Arrow-right Camera
The Spokesman-Review Newspaper
Spokane, Washington  Est. May 19, 1883

Sandra Tsing Loh and Julia Sweeney express mutual admiration in Northwest Passages forum

Sandra Tsing Loh and Julia Sweeney have been fans of each other’s works for decades.

So when the two writers and comedians came together Tuesday night for a virtual Northwest Passages forum, they hit it off, delving into the pros and cons of writing comedy, writing memoirs and – Sweeney’s new love – writing fiction.

They also discussed the release of “The Madwoman and the Roomba,” Loh’s latest memoir.

“I’m interested in seeing what the female journey – whether biological or however you identify – is going to look like as we go forward,” Loh said about her new book in a recent interview. “I don’t know how that is going to look over the next 25 years.”

But her experience of the last 25 continues to provide fodder for her growing collection of memoirs.

An account of Loh’s 55th year, the new book is largely concerned with subjects she has always found underrepresented in popular culture: menopause and midlife womanhood.

Loh explained that going through menopause she was shocked at how little “the change” was publicly talked about, so she resolved to do it herself.

“It was always a puzzle to me why it hadn’t been written about,” she said. “Even in 50 years of feminism, we can’t admit that at any point we feel anything odd because we’re still making 79 cents on the dollar. I mean women feel a lot of different emotions, but so do men … we could all have a larger bandwidth for admitting the emotions that we have.”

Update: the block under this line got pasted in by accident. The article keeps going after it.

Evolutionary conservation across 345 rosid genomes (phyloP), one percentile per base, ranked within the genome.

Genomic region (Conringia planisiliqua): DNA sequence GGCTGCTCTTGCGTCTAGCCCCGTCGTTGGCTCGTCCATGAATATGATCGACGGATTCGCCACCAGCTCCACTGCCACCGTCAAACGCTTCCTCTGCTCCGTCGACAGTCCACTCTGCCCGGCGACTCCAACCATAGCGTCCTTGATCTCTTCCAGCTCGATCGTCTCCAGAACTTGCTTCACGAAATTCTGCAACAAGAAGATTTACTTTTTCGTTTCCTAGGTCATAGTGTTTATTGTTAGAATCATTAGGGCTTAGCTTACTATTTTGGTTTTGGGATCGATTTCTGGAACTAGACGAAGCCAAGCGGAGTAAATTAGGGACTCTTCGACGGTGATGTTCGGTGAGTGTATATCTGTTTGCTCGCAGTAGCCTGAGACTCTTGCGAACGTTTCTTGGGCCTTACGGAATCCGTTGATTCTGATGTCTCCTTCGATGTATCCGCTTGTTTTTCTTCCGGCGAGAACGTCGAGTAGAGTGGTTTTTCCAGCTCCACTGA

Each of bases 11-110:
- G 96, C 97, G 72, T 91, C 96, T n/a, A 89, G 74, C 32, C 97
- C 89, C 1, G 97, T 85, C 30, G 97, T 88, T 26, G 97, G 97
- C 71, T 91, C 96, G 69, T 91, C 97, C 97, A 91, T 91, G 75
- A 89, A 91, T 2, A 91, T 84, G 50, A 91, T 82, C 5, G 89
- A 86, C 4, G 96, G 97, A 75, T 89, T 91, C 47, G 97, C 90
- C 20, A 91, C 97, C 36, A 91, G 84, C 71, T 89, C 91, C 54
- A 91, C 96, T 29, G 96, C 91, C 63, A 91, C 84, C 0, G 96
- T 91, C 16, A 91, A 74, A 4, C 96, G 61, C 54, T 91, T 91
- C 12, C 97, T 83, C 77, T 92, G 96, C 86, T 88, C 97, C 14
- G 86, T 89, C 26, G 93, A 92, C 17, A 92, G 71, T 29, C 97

“It almost makes me sad that men don’t go through menopause,” Sweeney said. “The world would be a better place if they did – it’s like finally getting your head above water.”

Sweeney praised Loh for her ability to approach the often taboo subject with authenticity and humor.

As the conversation turned to writing styles and the benefit of “writing within structure,” Sweeney shared her recently developed love of fiction. Without the lockdown, she explained, she might never have realized that all she wants to do for the foreseeable future is to sit at her desk and write.

“It actually felt like I was let out of jail this morning,” Sweeney said, briefly touching on a short story she is writing for The Spokesman-Review. “There’s a freedom in fiction that’s so heady and visceral and palpable …. My ideas just start flowing out.”

Loh’s “The Madwoman and the Roomba” and Sweeney’s “If It’s Not One Thing, It’s Your Mother” are both available at Auntie’s Bookstore.